It should be noted that it has been held consistently that acts of the General Assembly giving special privileges to private corporations by way of charter provisions or otherwise violate the provisions of Art. I, sec. 7. A. H. Motley Co. v. Southern Finishing & Warehouse Co., 124 N.C. 232, 32 S.E. 555; A. H. Motley Co. v. Southern Finishing & Warehouse Co., 122 N.C. 347, 30 S.E. 3; Meroney v. Atlanta Building & Loan Ass'n, 116 N.C. 882, 21 S.E. 924; Rowland v. Old Dominion Building & Loan Ass'n, 116 N.C. 877, 22 S.E. 8; Staton v. Norfolk & C. R. Co., 111 N.C. 278, 16 S.E. 181, 17 L.R.A. 838; Simonton v. Lanier, 71 N.C. 498. See also, Edgerton v. Hood, supra, and Cowan v. Security Life & Trust Co., 211 N.C. 18, 188 S.E. 812, 110 A.L.R. 338.
Counsel appearing amici curiae, with prodigious research and great learning, have brought to our attention the historical background and origin of the language of Art. I, sec. 7, and contend persuasively that a county is a subdivision of the State and is not "a man or set of men" within the meaning of Art. I, sec. 7. However, the 1949 Currituck Act, as pointed out below, confers special privileges upon a private corporation, not upon Currituck County as a political subdivision of the State. Upon close scrutiny of the 1949 Currituck Act, we find:
1. Under Section 1, after the original three members of the Commission are appointed by the Member of the House of Representatives from Currituck County, all later appointments are to be made by the Member of the House of Representatives from Currituck County and the two members of the Commission whose terms have not expired, making apparent the possibility of self-perpetuating membership on the Commission.
2. Under Section 6, provision is made for an original and, if necessary, successive elections, at intervals of six months, for the purpose of voting the Act "in" without any provision whatever, once it becomes effective, for an election for the purpose of voting the Act "out."
3. The franchise granted by the Commission to Carolina-Virginia Racing Association, Inc., is irrevocable, for a period of twenty-five years, except for failure to pay 10% of its gross receipts from all its operations and for failure to comply with "the reasonable rules and regulations of the Commission." To what subjects do such rules and regulations relate? Do they concern the percentage the Carolina-Virginia Racing Commission, Inc., is to be allowed to deduct from the money bet on the races as its charge, commission or fee for operating the pari mutuel gambling establishment? Do they relate to the price of admission to the race track grounds? Do they relate to the conduct of patrons? Do they relate to the manner in which the races are run? It is interesting to notice that Section 5 provides that the violation of the rules and regulations by the holder of the franchise or by any of its officers, agents or employees is declared to be a misdemeanor. What kind of misdemeanor could they and they alone commit? Are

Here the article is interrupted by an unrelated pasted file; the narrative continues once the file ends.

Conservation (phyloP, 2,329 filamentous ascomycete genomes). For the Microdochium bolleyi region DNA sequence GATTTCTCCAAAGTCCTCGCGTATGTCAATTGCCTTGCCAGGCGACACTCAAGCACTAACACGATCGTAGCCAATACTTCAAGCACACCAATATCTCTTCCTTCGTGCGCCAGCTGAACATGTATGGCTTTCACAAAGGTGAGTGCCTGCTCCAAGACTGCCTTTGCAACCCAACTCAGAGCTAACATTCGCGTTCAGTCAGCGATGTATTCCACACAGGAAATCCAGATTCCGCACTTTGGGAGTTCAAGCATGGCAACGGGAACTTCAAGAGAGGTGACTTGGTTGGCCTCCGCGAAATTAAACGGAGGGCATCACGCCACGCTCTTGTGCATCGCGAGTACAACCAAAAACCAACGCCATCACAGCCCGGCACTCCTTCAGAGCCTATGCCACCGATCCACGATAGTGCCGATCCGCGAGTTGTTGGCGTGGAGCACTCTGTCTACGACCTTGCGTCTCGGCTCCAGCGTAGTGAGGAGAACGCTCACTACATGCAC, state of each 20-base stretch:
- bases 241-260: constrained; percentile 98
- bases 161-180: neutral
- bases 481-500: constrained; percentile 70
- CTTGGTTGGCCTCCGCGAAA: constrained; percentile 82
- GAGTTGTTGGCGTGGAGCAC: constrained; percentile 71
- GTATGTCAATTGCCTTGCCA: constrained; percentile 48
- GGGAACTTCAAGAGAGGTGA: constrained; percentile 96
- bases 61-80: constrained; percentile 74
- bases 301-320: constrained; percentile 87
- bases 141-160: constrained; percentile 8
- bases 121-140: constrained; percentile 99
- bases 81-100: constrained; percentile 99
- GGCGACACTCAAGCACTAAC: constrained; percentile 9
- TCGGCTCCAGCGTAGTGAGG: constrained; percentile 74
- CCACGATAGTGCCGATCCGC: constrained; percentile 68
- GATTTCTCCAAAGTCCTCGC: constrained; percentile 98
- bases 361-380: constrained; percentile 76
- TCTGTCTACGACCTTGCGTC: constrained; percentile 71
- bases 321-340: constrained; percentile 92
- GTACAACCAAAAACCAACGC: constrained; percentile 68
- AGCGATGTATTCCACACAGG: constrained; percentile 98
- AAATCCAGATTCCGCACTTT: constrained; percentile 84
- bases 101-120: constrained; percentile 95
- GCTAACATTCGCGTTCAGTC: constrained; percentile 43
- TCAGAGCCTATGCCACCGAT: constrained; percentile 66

4. The language of the statute has the plain meaning, confirmed by the prompt award of the franchise, that such franchise is to be granted only to one private "person, firm, association, or corporation"; and the proviso in Section 4 states, in express terms: "nor shall the commission grant a franchise or privilege to more than one person, firm, association, or corporation, it being the intention and purpose that the operations shall be under a single management."
5. The separate, exclusive privileges are not granted to Currituck County as a political subdivision of the State but under a twenty-five year irrevocable franchise to one private corporation, which has bought this separate, exclusive privilege, not available to any other person, firm, association or corporation of Currituck County or elsewhere in North Carolina.
6. The general statute law as to gambling continues to apply in Currituck County. The 1949 Currituck Act does not purport to legalize a particular type of gambling, i. e., betting on dog or horse races in Currituck County. Only the Carolina-Virginia Racing Association, Inc., and its patrons, may violate the general criminal laws of the State relating to gambling. Furthermore, betting on the Currituck dog races may not be done legally by Currituck County residents or other residents of North Carolina except on the race track premises in Currituck County.
We have examined the decisions from other jurisdictions brought to our attention. Suffice it to say that none involves the constitutionality of a statute containing provisions analogous to the 1949 Currituck Act.
Solely to clarify the question before us, and without intimating decision on questions not before us, we observe: